With that in mind, when creating marketing campaigns, relying on the use of colors can help with brand communications. Colorful infographics, appealing CTAs, and branded videos can all aid in sending specific brand messages.
Consumers rely on colors or products and packaging when making functional assessments about products, a study has revealed. According to a research article published in the journal Psychology & Marketing, consumers perceive darker-colored products as more durable and long-lasting than the same products in lighter colors.
Colors have a direct impact on how consumers make purchase decisions. When Performable changed the color of its CTA button from green to red, the conversion rates jumped to 21%.
How Brands are using Color Psychology To Stand Out
Identification and distinction are two very important areas in marketing.
- You want people to identify your brand.
- You want people to distinguish your brand from the rest.
Colors help you achieve both of these goals.
In this section, let’s take a look at the 10 main colors and see the brands that are benefitting from all the positive associations we carry with these colors.
Blue is often considered a universal favorite that transcends gender, culture, and subjective differences. On one end, blue is considered calm, relaxed, and tranquil, but take it to the extreme and it's also the color of sadness and melancholy.
General emotions associated with blue:
- Trust, confidence, wide spaces, stability, and freedom.
Industries that mostly use blue in their branding:
- Technology, finance, medicine, and such.
On the whole, it’s a calm and reliable color and gives you a solid base for all your color themes whether you are designing a business consulting logo, community logo, or aviation logo.
Green is the color of harmony, health, and hope. In branding and marketing, green is famously associated with eco-friendly initiatives, organic foods, and nature-based projects. It’s a fresh color that embodies generosity, growth, and revitalization.
General emotions associated with green:
- Prosperity, wealth, abundance, safety, and luck.
Industries that mostly use green in their branding:
- Food, beauty, body-positivity, wealth management, and such.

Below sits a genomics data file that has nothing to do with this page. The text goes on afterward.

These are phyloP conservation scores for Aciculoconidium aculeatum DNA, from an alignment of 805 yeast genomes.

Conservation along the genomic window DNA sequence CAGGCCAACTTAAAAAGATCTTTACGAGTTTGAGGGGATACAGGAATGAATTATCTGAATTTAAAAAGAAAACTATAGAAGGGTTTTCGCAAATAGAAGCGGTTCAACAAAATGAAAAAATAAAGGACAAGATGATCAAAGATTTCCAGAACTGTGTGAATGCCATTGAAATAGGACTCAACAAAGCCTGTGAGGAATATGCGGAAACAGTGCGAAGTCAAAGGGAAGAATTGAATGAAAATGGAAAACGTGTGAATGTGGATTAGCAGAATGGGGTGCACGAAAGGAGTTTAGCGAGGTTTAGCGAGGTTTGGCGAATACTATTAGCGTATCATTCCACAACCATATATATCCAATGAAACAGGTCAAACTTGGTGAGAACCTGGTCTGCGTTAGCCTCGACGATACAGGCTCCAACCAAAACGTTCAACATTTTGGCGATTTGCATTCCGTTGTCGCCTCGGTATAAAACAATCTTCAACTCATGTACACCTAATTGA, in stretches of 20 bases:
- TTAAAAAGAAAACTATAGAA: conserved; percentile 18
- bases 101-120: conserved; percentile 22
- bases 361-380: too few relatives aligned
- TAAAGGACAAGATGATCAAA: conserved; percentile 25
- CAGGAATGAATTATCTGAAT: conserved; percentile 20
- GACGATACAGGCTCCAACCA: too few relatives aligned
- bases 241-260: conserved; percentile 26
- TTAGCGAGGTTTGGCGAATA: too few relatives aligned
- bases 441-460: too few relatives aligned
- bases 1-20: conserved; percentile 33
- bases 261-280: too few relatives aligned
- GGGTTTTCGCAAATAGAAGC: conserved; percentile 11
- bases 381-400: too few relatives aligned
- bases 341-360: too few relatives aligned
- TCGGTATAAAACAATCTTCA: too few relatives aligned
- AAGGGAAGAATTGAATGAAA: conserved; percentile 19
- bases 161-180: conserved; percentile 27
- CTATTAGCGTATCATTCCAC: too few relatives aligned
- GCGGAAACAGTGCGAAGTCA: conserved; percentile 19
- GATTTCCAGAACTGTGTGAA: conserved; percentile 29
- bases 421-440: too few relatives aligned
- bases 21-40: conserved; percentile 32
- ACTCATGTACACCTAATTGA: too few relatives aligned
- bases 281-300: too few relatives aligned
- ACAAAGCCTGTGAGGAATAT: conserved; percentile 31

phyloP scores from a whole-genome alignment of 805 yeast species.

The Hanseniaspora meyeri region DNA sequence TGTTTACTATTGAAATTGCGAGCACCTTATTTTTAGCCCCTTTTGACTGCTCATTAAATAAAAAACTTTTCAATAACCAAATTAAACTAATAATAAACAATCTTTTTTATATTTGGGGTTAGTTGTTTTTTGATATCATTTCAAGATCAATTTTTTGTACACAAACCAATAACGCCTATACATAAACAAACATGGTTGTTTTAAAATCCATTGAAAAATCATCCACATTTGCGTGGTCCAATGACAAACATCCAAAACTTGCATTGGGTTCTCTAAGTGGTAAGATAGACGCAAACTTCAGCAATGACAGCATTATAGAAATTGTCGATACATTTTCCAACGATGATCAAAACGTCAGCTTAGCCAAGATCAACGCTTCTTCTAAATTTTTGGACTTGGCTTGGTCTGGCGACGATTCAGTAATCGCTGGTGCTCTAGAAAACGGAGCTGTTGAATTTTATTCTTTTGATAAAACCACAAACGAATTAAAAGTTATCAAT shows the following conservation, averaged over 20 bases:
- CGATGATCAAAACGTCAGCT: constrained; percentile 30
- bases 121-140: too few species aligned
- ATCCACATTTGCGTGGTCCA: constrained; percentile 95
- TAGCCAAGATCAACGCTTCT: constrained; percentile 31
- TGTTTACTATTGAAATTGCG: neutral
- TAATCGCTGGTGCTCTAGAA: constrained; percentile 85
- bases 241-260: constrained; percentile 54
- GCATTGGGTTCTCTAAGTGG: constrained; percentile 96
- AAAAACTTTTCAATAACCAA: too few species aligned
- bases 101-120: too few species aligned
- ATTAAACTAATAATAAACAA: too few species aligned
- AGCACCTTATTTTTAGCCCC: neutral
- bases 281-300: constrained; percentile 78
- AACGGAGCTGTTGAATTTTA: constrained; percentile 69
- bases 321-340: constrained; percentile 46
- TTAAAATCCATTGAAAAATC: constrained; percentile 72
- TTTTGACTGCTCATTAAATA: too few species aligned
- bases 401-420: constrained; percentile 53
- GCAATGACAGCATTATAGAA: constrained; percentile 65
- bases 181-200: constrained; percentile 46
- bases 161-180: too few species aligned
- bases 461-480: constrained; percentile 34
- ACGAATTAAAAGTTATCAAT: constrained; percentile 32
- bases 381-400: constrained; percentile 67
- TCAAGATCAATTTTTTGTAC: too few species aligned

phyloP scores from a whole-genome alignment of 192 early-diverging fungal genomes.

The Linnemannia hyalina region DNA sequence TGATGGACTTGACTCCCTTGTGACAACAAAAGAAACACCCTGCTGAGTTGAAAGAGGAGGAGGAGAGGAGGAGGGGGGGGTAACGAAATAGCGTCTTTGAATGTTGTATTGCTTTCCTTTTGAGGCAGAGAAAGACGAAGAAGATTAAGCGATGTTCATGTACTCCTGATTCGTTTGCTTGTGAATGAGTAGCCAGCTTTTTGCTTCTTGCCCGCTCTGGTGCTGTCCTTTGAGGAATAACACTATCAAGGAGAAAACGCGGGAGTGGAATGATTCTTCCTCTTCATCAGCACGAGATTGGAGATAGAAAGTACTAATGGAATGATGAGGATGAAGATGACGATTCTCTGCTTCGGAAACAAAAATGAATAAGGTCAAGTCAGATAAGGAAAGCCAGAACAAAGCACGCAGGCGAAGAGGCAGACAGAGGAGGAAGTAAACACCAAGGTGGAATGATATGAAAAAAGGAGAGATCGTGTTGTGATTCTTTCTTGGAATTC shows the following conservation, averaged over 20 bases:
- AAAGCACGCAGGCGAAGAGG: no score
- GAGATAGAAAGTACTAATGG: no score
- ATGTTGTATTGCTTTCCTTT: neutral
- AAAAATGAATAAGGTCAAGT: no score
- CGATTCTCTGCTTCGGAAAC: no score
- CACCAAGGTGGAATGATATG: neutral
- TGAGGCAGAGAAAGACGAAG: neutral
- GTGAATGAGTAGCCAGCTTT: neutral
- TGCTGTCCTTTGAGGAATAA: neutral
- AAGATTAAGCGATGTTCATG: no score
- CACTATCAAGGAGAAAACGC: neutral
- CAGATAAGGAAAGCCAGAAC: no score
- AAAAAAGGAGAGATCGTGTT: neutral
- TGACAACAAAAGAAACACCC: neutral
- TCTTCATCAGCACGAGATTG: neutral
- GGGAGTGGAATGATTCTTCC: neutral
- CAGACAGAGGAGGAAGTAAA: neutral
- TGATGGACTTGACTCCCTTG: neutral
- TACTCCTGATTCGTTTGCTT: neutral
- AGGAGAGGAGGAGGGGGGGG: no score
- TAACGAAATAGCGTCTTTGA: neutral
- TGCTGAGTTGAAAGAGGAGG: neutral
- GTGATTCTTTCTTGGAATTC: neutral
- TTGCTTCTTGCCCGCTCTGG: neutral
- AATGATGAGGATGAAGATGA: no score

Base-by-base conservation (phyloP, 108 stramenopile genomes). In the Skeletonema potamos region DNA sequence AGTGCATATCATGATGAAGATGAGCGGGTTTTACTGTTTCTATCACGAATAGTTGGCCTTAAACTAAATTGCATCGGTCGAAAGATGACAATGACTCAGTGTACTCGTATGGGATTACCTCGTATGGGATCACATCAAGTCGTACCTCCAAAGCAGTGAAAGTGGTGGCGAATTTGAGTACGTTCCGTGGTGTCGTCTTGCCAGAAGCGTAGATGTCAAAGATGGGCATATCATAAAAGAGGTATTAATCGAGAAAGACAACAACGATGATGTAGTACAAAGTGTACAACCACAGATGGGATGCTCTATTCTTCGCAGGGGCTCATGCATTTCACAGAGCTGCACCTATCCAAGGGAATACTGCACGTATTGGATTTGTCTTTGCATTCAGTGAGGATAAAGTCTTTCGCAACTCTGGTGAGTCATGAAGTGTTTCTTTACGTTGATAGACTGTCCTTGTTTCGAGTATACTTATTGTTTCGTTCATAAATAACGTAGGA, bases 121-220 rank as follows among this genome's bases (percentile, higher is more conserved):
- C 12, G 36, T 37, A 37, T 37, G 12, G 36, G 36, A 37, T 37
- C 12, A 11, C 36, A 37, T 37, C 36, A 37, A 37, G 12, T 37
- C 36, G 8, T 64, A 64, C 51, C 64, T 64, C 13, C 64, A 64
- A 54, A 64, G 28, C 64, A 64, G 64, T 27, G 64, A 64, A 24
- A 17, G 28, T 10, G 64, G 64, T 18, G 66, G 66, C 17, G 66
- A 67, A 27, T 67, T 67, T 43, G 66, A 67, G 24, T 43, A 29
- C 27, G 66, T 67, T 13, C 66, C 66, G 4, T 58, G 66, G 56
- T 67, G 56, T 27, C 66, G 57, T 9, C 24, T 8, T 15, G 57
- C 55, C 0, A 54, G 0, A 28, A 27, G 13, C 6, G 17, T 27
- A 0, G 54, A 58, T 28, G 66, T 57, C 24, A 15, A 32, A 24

Since green is a mix of blue and yellow, it combines qualities of trust and calmness with the hope of brighter and happier days ahead and is often used in insurance logo designs.
Red is a powerful primary color. It’s sexy, bold, passionate, and unafraid to be bold. It's a color that demands attention and entices us to take action like no other. It stimulates, encourages, and energizes.
General emotions associated with red:
- Passion, energy, sexuality, strength, and courage.
Industries that mostly use red in their branding:
- Food, art and media, retail, technology, and such.
When you are designing action-oriented marketing such as creating a fitness logo for a gym, or when choosing colors for functional elements such as CTAs, go with an action-packed color such as red.
Yellow is a fun color, filled to the brim with hope and optimism. It’s also a warm color like red, and inspires you to take action, but without being overbearing. It's a happy color of sun-filled days, summer walks, and light filtering through the windows.
General emotions associated with yellow:
- Warmth, hope, energy, enthusiasm, and creativity.
Industries that mostly use yellow in their branding:
- Construction, logistics, food, media, and such.
Because it can be quite a brightening color, it’s rarely used as a stand-alone shade. It is often accompanied by red for fast-food restaurant logos and by black for construction logo designs.
If you are looking for the perfect balance between energized red and happy yellow, go with the cheerful orange. It's a zesty color that invites attention and action, but it’s not too in-the-face about it. It’s a joyful color that uplifts, inspires hope, and makes you live more spontaneously.
General emotions associated with orange:
- Warmth, positivity, joy, cheer, courage, and creativity.
Industries that mostly use orange in their branding:
- Logos for child-care brands, food and beverage, youth-oriented businesses, and such.